Local woman finds Medicare fraud is a reality here
Published 3:57 am Sunday, April 2, 2000
By By Sherry Digmon
Advance Staff Writer
Loraine Byrd has never been transported by an ambulance in Illinois. Nor has the Atmore woman ever been treated by doctors in Illinois.
But last year, Medicare was billed n and paid out n thousands of dollars for those "charges" incurred in Illinois.
He supposedly treated Byrd for her hospital stay in Marion several days last July.
Byrd called a phone number on the statement, and told the Medicare representative about the erroneous charges.
She was finally connected with Deborah Dennis in Medicare's Benefits Integrity department, a federal agency, who told Byrd her department would investigate.
A day or two later, Byrd got a another statement. This one was from Dr. Johnstone in Marion. It was the first of three statements she received for his services.
With the ambulance service and both doctors, the total billed to Medicare was in the thousands.
Following the investigation by Benefits Integrity, Byrd received a letter from Dennis informing her that the doctors had reimbursed Medicare.
Byrd feels sure the erroneous charges came out of a Pensacola medical facility.
Her sister, who lives in Orange Beach, was treated at the center about the same time. She received a statement from Medicare for treatment by a doctor in Gainesville. Byrd's sister got contacted Gwen Gay who got in touch with Byrd.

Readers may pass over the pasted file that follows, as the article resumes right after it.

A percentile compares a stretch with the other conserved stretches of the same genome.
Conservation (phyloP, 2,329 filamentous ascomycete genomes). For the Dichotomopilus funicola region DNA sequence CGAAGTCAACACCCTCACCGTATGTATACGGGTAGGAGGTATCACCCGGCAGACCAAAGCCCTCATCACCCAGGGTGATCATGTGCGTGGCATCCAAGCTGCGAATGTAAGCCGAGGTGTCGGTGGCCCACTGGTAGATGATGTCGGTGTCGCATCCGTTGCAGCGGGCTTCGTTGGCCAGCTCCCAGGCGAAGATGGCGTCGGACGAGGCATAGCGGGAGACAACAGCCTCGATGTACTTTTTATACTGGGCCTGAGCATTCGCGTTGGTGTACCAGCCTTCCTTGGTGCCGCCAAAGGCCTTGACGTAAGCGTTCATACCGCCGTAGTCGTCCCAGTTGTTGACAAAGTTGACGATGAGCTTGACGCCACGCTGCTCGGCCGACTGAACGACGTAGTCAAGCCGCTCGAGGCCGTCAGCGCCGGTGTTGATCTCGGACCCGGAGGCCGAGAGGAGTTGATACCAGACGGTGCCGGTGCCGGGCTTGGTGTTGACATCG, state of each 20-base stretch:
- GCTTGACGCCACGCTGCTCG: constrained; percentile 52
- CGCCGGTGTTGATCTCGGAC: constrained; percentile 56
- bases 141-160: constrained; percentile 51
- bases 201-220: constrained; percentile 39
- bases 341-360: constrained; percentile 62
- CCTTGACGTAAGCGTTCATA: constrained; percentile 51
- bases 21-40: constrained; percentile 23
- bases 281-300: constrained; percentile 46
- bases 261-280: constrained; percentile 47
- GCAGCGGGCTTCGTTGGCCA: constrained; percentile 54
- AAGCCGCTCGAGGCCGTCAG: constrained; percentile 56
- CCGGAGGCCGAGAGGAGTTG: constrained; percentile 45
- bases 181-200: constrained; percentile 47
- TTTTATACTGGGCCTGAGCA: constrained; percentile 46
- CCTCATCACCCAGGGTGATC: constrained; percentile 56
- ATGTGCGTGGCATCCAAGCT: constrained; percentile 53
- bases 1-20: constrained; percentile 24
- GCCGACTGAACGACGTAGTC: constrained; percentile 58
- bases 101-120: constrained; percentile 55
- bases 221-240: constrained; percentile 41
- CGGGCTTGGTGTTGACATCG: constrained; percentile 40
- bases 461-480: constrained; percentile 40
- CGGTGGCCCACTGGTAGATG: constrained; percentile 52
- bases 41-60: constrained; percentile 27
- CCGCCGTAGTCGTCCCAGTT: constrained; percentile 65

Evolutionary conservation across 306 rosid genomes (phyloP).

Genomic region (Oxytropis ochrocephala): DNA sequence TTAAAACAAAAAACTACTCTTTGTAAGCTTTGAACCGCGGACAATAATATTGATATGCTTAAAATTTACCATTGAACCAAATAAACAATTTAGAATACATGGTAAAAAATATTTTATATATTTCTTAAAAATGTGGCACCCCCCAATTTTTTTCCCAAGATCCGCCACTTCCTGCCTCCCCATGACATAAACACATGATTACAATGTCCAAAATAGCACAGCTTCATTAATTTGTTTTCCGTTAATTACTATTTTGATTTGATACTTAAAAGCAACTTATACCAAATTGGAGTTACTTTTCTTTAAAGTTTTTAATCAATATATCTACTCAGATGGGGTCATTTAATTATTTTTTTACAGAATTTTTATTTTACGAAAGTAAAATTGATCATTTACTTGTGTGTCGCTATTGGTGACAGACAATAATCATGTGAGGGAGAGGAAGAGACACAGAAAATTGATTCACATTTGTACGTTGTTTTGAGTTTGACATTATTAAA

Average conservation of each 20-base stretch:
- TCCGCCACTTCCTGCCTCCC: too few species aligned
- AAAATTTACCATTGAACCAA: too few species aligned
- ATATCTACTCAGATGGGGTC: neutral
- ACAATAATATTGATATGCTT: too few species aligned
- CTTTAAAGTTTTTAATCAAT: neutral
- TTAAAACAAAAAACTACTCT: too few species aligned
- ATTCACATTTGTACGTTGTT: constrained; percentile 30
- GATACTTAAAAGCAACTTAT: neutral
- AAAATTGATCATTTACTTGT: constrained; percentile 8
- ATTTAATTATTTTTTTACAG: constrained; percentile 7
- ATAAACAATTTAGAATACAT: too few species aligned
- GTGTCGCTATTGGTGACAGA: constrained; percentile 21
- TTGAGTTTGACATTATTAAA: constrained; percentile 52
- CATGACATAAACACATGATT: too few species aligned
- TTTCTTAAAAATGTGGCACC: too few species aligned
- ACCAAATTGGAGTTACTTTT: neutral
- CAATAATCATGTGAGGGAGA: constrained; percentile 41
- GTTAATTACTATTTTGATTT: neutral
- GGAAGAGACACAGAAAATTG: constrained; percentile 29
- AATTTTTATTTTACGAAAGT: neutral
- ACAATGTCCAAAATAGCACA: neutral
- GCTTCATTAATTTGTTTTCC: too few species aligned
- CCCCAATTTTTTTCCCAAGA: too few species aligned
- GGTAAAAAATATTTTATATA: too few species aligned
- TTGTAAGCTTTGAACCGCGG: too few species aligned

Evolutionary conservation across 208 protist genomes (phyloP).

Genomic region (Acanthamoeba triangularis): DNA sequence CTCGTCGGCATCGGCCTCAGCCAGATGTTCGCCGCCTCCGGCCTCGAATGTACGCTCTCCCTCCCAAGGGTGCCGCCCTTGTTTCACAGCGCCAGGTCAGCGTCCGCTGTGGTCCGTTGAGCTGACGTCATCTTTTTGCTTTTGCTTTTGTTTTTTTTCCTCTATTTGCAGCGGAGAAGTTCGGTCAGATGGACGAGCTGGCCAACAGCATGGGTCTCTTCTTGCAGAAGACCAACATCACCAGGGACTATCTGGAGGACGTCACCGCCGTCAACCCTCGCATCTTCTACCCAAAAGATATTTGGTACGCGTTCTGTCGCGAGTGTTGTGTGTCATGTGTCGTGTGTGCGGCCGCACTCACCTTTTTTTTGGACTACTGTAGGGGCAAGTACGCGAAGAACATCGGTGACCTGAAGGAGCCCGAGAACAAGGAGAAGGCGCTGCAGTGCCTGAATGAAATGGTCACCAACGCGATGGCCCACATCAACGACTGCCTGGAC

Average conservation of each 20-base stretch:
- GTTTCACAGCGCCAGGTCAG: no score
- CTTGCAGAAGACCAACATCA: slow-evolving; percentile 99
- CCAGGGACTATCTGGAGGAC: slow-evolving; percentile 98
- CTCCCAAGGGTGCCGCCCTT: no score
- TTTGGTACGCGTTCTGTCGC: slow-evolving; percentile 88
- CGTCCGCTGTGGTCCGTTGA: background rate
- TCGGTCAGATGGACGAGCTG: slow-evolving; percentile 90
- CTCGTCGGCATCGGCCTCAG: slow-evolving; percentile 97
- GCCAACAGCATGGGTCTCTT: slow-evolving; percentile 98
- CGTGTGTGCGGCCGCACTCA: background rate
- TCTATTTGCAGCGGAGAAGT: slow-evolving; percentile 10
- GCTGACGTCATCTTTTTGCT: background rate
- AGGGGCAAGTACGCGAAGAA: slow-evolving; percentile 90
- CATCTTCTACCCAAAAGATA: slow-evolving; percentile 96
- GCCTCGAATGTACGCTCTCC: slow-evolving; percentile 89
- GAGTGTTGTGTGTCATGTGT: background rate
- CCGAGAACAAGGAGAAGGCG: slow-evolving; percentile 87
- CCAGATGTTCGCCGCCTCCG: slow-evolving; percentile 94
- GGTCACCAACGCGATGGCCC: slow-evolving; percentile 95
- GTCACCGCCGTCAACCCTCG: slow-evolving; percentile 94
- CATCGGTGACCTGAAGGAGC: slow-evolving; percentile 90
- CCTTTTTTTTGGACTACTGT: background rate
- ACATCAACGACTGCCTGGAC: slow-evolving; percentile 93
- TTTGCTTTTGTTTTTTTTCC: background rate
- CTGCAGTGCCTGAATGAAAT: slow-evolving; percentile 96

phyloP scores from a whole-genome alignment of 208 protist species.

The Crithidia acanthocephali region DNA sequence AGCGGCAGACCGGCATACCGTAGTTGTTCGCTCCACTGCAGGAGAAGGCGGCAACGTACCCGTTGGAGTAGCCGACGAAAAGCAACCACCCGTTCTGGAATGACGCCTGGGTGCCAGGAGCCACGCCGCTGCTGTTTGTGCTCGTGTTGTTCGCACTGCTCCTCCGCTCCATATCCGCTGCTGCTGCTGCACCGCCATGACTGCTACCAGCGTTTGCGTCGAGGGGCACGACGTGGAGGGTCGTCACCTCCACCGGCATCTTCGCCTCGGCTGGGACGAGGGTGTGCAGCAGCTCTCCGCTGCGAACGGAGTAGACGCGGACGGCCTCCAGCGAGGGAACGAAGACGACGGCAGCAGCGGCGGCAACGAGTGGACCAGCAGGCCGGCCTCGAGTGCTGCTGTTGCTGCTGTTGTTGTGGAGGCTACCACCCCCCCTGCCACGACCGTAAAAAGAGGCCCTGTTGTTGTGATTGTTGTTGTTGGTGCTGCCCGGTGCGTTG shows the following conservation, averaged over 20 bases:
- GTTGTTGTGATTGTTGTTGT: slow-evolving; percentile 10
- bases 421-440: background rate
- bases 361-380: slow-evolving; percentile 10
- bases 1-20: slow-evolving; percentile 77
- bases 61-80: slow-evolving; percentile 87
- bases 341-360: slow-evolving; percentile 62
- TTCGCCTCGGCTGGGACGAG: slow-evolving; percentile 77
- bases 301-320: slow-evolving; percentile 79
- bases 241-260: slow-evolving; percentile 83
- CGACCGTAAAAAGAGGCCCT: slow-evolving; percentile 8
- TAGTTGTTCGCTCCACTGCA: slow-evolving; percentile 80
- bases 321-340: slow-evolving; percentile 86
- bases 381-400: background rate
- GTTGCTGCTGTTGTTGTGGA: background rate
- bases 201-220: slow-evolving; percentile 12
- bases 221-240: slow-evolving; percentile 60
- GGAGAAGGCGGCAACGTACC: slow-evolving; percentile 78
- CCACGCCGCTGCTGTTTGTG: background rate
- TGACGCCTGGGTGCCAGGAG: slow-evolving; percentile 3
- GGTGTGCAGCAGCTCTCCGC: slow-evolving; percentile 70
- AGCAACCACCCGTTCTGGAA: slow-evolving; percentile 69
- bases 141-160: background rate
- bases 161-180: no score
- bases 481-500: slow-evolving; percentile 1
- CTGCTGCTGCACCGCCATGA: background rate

Gay is with the Senior Medicare Patrol Project, Area Agency on Aging. The agency is part of South Alabama Regional Planning Commission.
Gay was not surprised at those reports.
Her agency is on patrol n against billing errors, improper billing (billing at a higher rate for Medicare patients), Medicare abuse and fraud.
The goals of the Medicare patrol project are to encourage Medicare recipients to review their Medicare statements, as Byrd did, and to form a network of volunteers to help recipients who might need assistance reviewing their statements.
Gay stressed that not all errors are attempted fraud. Many are simply human error.
The biggest question Medicare recipients need to answer, Gay said, is "Did I get these services from this provider at this location?"
Volunteers will be able to help Medicare patients answer that question.
Escambia County is one of only 18 counties in the state to participate in the project.